To quickly summarize, the six defined styles of leadership include:

  • Coercive – “Do as I tell” – Successful when the cost of failure is high but may create resentment.
  • Authoritative – “Come with me” – Delivers quick results and guides through change, with the risk of becoming authoritarian.
  • Affiliative – “People come first” – Successful in stressful situations but may allow mediocrity to become acceptable.
  • Democratic – “What do you think” – Great when you need buy-in, with the risk of too many meetings and too few decisions.
  • Pacesetting – “Do as I do” – Delivers quick results with the risk of lowering morale and trust.
  • Coaching – “Try this” – Develops employee’s strengths, provided the manager has the right expertise. 

Beyond the different styles, it’s also important to consider all the other factors that could come into play, such as the group’s age, the corporate culture, trends affecting the industry, and current employee engagement trends.

By failing to adapt, a leader who experienced great success in the past may apply the wrong approach, to the wrong people, at the wrong time, thereby driving down engagement, and lowering morale. The end result, devastating impacts on employee productivity and turnover.

Situational Leadership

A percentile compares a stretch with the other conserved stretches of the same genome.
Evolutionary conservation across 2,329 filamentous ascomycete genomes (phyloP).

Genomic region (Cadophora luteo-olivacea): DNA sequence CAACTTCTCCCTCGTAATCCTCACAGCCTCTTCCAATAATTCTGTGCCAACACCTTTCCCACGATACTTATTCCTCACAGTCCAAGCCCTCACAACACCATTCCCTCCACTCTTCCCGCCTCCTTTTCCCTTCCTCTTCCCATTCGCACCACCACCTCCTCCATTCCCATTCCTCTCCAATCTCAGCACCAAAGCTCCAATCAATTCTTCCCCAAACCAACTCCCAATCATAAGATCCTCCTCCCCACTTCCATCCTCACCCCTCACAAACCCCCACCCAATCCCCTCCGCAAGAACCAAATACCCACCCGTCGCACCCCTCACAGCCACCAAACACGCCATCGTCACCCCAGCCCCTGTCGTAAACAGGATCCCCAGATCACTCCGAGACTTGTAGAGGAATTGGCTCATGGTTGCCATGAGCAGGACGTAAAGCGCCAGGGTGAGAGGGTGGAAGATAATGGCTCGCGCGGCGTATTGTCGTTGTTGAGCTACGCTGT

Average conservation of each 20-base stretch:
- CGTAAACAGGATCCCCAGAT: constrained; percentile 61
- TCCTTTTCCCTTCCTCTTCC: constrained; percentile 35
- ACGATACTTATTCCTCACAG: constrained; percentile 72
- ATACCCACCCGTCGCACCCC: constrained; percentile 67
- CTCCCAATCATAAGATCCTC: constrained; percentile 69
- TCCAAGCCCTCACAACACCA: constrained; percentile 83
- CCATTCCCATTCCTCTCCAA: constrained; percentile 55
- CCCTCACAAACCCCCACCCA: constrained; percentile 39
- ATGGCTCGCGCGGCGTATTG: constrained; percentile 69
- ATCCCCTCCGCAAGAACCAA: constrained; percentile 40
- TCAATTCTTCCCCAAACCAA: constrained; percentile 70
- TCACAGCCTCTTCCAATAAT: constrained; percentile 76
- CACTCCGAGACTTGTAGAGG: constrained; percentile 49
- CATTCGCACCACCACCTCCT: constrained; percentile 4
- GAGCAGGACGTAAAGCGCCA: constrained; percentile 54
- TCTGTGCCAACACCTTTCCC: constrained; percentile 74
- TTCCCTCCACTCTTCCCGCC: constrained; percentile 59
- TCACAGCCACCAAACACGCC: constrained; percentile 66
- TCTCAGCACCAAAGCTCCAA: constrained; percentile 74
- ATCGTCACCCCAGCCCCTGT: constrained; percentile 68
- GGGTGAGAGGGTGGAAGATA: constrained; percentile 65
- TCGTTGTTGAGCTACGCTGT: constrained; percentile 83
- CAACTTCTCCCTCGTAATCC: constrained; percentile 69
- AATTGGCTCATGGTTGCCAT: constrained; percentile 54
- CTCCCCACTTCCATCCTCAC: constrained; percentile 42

According to edX, leadership is driven by the interaction between the leaders, the followers, and the situation.

With this framework, the leader should be analyzing and developing the unique things they bring to the table, including the experiences, skills, training, insights, and relationships they have to offer.

A true leader also needs to consider their follower’s personalities, level of trust, experience, excitability, expectations in leadership, and of course, their expectations of leadership.  

Finally, an effective leader will adjust to the situation at hand. Important factors to consider could include external factors such as COVID, industry trends, the political climate, as well as internal factors such as internal changes, company health, and current project pressures.

These three elements are dynamic, everchanging, and constantly interacting with one another.  

Monitoring these factors can happen in many ways, including one on one coaching sessions, group meetings, and with the aid of modern technology, by implementing and tracking employee engagement on a regular and consistent basis. 

The Power of Engagement Surveys

According to Investopedia, employee engagement “describes the level of enthusiasm and dedication workers feel toward their job. Engaged employees care about their work and about the performance of the company, and feel that their efforts make a difference. An engaged employee is in it for more than a paycheck and may consider their well-being linked to their performance, and therefore instrumental to their company’s success.”

It is evident that engaged employees have less turnover, are higher performing, and deliver better business outcomes.

With the growing pervasiveness of technology, many companies are embedding engagement surveys directly within their self-service tools. 

By measuring employee engagement in real-time, leadership can incorporate strategies based on actual data that boosts retention, improves employee satisfaction, and drives productivity.